These ideas seems to have sprung from an 8-page Life pictorial that threw in the line that Gein “wished he were a woman.” The only catch? A psychiatrist hadn’t examined him yet. As the local crime lab director said, “It’s news to me.” Life seemed to have gotten the idea from the Milwaukee Journal which wrote about Gein’s “unnatural attachment” to his mother, quoting an unidentified investigator. They also got an armchair psychiatrist who’d never met Gein to claim that Gein wished “he had been a woman instead of a man” and that he showed symptoms of “acute transvestitism.” The actual psychiatric profile of Gein said nothing about transvestitism or cross-dressing.
All this cross-dressing talk seems to derive from a single polygraph transcript in which the operator, Joe Wilimovsky, suggested to Gein several times that he enjoyed wearing women’s clothing and body parts. “That could be,” Gein cheerfully admitted, and suddenly he was a transvestite who wanted to be a woman. It’s probably a good place to note that Gein was also known to be “highly suggestible” and had trouble telling the difference between things that actually happened and things he was told had happened.
But why did Wilimovsky insert cross-dressing into Gein’s story?
The late 1950s saw America growing increasingly hysterical over crime. The juvenile delinquent was the most terrifying figure in pop culture and the United States Senate had just held hearings about how comic books turned good boys bad. Within months of Gein’s arrest, Charles Starkweather went on a shooting spree in the Midwest for reasons no one could understand, followed by the apparently motiveless In Cold Blood killings; then came the 1960 arrest of Melvin Rees, another serial killer.
Why were men suddenly killing everyone for no good reason? The obvious answer: their mothers.
A psychiatric theory making the rounds in the Forties and Fifties claimed that mothers who showed too much affection for their sons turned them into criminals and sexual deviants. If your mother was close to you, there was a good chance you’d wind up a “sissy.” Philip Wylie’s bestseller Generation of Vipers (1942) laid everything at mom’s feet (while also slamming women’s suffrage), claiming, “Mom’s first gracious presence at the ballot-box was roughly concomitant with the start toward a new all-time low in political scurviness, hoodlumism, gangsterism, labor strife, monopolistic thuggery, moral degeneration, civic corruption, smuggling, bribery, theft, murder, homosexuality, drunkenness, financial depression, chaos and war.”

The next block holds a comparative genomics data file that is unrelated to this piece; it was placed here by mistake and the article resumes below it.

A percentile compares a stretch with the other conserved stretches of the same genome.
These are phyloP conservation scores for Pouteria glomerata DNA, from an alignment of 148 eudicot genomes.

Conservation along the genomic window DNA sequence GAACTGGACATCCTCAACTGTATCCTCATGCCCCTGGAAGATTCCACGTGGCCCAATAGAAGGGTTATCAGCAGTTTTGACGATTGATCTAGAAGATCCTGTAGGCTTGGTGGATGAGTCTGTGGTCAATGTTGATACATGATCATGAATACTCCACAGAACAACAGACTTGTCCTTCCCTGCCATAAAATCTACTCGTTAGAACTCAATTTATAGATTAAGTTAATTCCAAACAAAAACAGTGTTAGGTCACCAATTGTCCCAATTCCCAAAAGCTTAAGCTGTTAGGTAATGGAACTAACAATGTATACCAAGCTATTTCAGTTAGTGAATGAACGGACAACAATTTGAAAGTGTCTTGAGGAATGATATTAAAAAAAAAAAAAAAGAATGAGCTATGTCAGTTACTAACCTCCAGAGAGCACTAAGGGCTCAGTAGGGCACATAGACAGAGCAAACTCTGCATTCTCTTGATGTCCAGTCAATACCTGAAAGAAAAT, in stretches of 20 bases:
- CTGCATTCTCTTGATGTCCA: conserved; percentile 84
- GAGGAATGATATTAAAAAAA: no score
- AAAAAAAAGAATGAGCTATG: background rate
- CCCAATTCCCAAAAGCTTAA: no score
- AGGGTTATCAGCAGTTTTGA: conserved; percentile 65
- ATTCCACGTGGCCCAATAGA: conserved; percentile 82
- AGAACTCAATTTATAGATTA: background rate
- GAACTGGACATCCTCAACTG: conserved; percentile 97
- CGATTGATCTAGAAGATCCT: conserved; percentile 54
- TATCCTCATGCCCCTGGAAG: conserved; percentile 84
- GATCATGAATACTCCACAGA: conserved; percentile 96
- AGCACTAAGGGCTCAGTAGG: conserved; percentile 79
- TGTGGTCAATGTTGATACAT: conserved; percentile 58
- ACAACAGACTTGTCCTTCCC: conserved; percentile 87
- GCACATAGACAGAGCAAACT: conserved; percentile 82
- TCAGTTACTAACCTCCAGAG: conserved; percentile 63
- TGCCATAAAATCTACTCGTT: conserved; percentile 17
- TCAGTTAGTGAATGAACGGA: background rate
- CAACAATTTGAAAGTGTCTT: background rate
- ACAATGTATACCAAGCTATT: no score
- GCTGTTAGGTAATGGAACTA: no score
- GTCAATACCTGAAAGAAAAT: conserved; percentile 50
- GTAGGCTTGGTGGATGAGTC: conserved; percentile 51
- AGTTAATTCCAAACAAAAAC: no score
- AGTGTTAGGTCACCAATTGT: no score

Robert Moskin wrote a 1958 article in Look called, “The American Male: Why Do Women Dominate Him?” Richard Green published a study called The Sissy Boy Syndrome in 1987 based on research he’d begun back in 1953 trying to identify why some boys grew up to be gay or trans and he laid it squarely at the feet of their mothers: “Unlike fathers, their involvement and investment with sons must be only temperate. It must be finely tuned to provide the son with security and emotional warmth. There must be just enough of mother to round off the hard edges carved by father; she must not smother, stifle, or feminize.”
The psychological profile of the Boston Strangler developed by the police in the early Sixties cast him as “probably homosexual” and his mother as “punitive, overwhelming.” As late as 1980, the DSM claimed “Transsexualism seems always to develop in the context of a disturbed parent-child relationship…Extreme, excessive, and prolonged physical and emotional closeness between the infant and the mother and a relative absence of the father during the earliest years may contribute to the development of this disorder in the male.”
And there you have it. A busted psychiatric theory about how mothers made their sons gay and trans got shoehorned into the case against Ed Gein by eager psychiatrists, and it then made it into Robert Bloch’s novel based on the Gein case, which wound up in Alfred Hitchcock’s hit movie based on Bloch’s book, which flowed out like a poisonous river, leaving its rancid traces on dozens, if not hundreds, of serial killer books and slasher movies.
It’s an idea that persists even today among people who should know better. When you Google Ed Gein, most current articles describe him as a “mama’s boy” who was ruined by his “domineering mother,” a narrative that totally leaves out the fact that, according to Gein himself, his father was an alcoholic nightmare who physically abused Gein and his brother for years. Fun fact: the Boston Strangler also had an alcoholic, abusive father. But why pay attention to that? After all, we all know everything is always mom’s fault.
Grady Hendrix is the award-winning, New York Times bestselling author of The Southern Book Club’s Guide to Slaying Vampires, along with a bunch of other books and movies. His new novel is The Final Girl Support Group (out July 13) and you can find more dumb facts about him over at gradyhendrix.com.